What Every Scriptwriter Should Know

What Every Scriptwriter Should Know

So you have worked hard for months and written your script and screenplay. After unending series of drafting, redrafting and incorporating ideas and suggestions of friends, family and well wishers you have finally come to a somewhat final draft of your script. Now the real battle begins. Pitching in your script to the production houses, meeting people and a marathon of endless narrations that follow.

But what if your script gets leaked in the process? Or someone is “inspired” by your idea and comes up with a not-so-different version of your story? Or worse, before you know it, someone uses your very own work and makes a film, which gets a theatrical release and becomes a hit while you are still in the web of narrations and delays. Nightmare?

Well its time you know your rights properly and are well informed and prepared. After all you are a professional and its better to be safe than sorry.

Here are a few things that EVERY SCRIPTWRITER SHOULD KNOW.

Am I the author?

Section 17 of the Copyright Act 1957 statutorily recognizes the author of the work to be the first owner of the copyright therein. However it is subject to some exceptions. As in the case of a literary or dramatic work the author, i.e., the person who creates the work is the author. If the work is created in the course of employment the employer is the owner of the copyright (unless a contract to the contrary exists). As in the case of a cinematograph work (film), the producer is the author.

Whose idea is it anyway?

It is important to understand that “the originator of an idea is not the owner of the copyright” (R.G Anand Vs. Deluxe films). Copyright belongs to the person who gives concrete form to the idea. E.g.: writes a book, makes a film from an idea discussed etc.

Even if the idea is original no copyright subsists or guaranteed. “The originator of the brilliant idea is not the owner of the copyright in the work, unless he is also the creator of the work” (Donogue Vs. Allied Newspaper).

There can be no copyright in

  • Idea
  • Subject matter
  • Themes/plot
  • Historical/legendary facts
  • News

Copyright exists only in material form to which ideas are translated.

When and where should I register my script?

 It is advisable to register your script before you circulate or narrate it to producers/actors etc. You can register your script at the Film Writers Association (FWA[i]) in Mumbai[ii]. In case of a book or other artistic work you can register for a Copyright to the work. The Copyright Office is currently located in New Delhi[iii].

Is registration expensive? Or compulsory?

The registration fee in the FWA is reasonable between INR 2700 to 3000 (subject to periodic revisions). The appendix A gives an insight into the fee for registration of Copyrights.

Registration of your script or your artistic work is not compulsory. The acquisition of copyright is automatic upon its creation. However in case of a dispute relating to ownership of copyright the prima facie evidence in court is the certificate of registration of Copyright. So registering your work safeguards your rights and is a preventive measure and not a compulsory obligation.

What does it mean when a contract asks you to “assign your rights”?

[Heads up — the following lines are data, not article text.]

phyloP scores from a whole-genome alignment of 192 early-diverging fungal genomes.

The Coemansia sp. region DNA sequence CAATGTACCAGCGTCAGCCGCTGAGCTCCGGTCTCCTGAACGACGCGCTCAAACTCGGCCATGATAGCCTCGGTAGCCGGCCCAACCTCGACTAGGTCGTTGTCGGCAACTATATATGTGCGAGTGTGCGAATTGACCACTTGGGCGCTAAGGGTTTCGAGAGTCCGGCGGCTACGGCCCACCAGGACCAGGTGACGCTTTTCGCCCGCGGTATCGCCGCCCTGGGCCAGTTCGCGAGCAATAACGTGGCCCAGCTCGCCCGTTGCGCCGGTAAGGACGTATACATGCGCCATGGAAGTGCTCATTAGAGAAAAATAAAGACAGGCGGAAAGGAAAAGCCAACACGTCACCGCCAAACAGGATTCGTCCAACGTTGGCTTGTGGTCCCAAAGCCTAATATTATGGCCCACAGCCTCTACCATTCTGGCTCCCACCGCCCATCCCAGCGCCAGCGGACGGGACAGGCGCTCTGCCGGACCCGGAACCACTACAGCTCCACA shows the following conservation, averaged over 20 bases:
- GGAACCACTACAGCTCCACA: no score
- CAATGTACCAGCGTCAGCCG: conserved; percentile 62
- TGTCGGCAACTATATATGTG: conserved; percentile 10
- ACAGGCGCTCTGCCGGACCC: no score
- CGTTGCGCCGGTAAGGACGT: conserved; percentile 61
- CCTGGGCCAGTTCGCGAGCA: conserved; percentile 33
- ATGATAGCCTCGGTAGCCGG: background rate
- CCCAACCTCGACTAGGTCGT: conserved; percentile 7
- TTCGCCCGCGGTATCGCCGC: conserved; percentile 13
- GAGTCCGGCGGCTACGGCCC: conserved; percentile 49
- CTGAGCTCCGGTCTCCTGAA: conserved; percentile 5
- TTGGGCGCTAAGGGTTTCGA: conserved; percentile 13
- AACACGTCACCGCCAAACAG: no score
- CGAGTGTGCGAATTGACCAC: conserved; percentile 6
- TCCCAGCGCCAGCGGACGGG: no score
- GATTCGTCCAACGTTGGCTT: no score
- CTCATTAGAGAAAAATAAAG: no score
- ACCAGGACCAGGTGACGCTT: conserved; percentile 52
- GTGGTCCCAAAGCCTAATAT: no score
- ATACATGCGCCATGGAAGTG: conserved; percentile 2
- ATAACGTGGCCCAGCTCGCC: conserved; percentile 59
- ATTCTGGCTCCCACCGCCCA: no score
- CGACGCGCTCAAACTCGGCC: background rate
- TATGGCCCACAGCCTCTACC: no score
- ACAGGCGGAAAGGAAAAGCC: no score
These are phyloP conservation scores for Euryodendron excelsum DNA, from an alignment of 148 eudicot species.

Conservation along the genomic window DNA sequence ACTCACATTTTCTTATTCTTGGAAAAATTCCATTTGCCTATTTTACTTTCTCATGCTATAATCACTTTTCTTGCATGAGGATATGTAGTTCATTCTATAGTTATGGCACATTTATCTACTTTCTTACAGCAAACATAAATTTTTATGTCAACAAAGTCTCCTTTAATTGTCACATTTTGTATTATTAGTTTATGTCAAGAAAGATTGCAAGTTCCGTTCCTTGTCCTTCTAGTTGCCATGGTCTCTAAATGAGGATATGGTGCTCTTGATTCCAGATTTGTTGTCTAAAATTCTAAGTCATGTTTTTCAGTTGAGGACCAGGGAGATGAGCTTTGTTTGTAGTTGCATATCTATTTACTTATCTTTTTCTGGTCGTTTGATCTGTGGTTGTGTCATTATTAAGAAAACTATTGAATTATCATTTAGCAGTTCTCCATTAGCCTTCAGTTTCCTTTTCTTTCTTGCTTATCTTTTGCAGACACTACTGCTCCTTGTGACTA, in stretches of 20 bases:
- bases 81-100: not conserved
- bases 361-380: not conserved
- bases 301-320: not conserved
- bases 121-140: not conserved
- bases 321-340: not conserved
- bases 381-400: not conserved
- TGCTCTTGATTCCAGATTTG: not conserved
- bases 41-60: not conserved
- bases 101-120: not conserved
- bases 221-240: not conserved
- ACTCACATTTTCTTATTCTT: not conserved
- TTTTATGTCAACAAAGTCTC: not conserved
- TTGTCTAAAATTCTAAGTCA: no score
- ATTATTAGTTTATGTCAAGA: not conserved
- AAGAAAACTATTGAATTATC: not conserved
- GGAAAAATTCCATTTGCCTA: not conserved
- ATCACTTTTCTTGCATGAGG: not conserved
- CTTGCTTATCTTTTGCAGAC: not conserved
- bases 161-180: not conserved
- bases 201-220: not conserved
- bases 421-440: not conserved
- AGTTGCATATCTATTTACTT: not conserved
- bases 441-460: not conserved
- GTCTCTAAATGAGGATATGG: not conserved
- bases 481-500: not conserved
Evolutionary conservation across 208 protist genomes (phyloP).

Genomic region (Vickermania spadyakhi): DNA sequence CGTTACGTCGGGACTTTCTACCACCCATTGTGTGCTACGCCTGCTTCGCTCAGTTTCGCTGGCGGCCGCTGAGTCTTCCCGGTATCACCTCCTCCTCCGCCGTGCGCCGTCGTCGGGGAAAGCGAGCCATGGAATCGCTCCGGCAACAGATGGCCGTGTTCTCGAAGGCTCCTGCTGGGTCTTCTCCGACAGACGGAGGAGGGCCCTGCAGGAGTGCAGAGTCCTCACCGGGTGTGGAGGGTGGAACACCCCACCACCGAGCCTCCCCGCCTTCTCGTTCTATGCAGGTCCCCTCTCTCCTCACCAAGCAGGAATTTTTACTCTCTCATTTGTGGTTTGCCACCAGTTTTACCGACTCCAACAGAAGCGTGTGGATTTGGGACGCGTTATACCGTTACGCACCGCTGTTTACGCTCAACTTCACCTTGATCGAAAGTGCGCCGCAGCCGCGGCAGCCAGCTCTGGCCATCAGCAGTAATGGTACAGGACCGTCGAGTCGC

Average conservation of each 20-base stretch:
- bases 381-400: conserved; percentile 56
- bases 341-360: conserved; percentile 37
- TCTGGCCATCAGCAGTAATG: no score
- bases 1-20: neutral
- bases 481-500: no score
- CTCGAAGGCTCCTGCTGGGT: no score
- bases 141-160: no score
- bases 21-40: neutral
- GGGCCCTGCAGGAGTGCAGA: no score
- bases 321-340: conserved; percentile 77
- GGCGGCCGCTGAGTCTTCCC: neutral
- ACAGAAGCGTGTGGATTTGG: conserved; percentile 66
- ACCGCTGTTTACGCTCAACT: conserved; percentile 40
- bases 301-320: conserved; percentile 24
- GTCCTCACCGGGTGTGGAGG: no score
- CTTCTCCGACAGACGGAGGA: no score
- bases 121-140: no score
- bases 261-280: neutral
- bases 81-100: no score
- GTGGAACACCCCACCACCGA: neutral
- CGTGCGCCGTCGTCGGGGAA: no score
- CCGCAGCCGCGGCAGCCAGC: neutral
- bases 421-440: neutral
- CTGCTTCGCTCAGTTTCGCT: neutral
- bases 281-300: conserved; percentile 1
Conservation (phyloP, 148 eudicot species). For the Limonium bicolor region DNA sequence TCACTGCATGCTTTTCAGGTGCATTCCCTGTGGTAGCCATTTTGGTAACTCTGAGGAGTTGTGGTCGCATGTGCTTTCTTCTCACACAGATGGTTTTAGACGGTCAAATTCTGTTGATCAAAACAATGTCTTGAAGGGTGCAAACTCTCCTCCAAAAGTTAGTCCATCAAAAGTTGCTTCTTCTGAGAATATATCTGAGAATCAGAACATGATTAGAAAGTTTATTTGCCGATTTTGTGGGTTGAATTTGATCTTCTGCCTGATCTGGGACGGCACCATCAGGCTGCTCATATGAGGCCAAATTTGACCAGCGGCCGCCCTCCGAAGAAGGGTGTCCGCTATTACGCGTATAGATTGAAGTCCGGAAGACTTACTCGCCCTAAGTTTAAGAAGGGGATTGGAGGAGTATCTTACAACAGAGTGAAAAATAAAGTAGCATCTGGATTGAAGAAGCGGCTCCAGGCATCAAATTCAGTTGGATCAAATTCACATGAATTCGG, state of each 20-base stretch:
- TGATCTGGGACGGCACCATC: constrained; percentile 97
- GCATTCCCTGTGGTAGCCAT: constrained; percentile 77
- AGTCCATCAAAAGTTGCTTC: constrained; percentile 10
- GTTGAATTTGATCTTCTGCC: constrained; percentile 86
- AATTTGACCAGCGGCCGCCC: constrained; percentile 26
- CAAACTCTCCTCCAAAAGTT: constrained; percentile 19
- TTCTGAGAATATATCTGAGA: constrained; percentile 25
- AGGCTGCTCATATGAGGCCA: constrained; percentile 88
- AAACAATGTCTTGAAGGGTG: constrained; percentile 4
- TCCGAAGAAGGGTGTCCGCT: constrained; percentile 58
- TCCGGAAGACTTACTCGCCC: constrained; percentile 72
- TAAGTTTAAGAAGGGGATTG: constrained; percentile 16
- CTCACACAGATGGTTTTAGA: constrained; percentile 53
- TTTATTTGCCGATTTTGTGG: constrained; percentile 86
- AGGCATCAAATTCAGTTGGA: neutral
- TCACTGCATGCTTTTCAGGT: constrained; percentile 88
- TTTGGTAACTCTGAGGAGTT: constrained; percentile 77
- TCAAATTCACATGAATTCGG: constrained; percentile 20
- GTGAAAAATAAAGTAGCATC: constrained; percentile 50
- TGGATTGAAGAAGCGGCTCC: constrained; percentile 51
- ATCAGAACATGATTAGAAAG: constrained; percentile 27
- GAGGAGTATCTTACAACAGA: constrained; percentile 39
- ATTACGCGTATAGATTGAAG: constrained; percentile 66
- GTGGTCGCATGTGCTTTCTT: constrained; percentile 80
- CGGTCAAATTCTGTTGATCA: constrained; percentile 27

The owner or prospective owner of the copyright in an existing/future work may assign to any person the copyright either wholly or partially and either generally or subject to limitations and either for the whole term of the copyright or any part thereof.

The assignment should be in writing and signed by the assignor (one who assigns the right to another party) or by his duly authorised agent. The document shall be specific about the rights assigned, duration, territorial extent, amount of royalty paid and whether such assignment is subject to revision, extension and the terms of terminations should be mentioned. Where a period of assignment is not stated the period is deemed to be five years from the date of assignment.

What does The Copyright (Amendment) Act 2012 say?

 The 2012 amendment strengthens the rights of the author and clarifies that in case of assignment of future work, assignment will come into force only when the work comes into existence. Furthermore, in case of cinematograph film or sound recording, the author shall not assign the right to receive royalties in any form other than as a part of the film or sound recording.

The amendment also includes ‘other considerations’ or modes of payments besides royalty payable to the assignor and in such cases the assignment should be specific about these considerations. All rights assigned should be clearly and specifically mentioned and there can be no general assumptions.

Irrespective of any assignment of the copyright, the authors shall have claim to royalties from the utilization of such work used to make a cinematograph or sound recording.

The amendment also specifies the assignment of copyright void if it is contrary to the terms and conditions of the earlier assignment to a copyright society in which the author of the work is a member.

In addition to these basic amendments other improvements have also been made to the performers rights, compulsory Licence, rights to commercial rental, protection against Internet piracy, special provisions for the disabled etc. For detailed information you can refer to The Copyright (Amendment) Act 2012[iv]

Assignment Vs. Licence

 Assignment is the transfer of ownership of copyrights as per the terms agreed upon in writing. Whereas licensing your work in a limited capacity transfers only the interest in the copyright while you retain the ownership of the copyright.

What is the Author’s Moral Right?

Though not statutorily defined, moral rights are the rights of publication, right to claim authorship, right to prevent alteration and other acts that may damage the author’s reputation. Moral rights are available to the authors even after the economic rights are assigned. The moral rights are independent of the author’s copyright and remains with him even after assignment of the copyright.

When does my script become someone else’s property?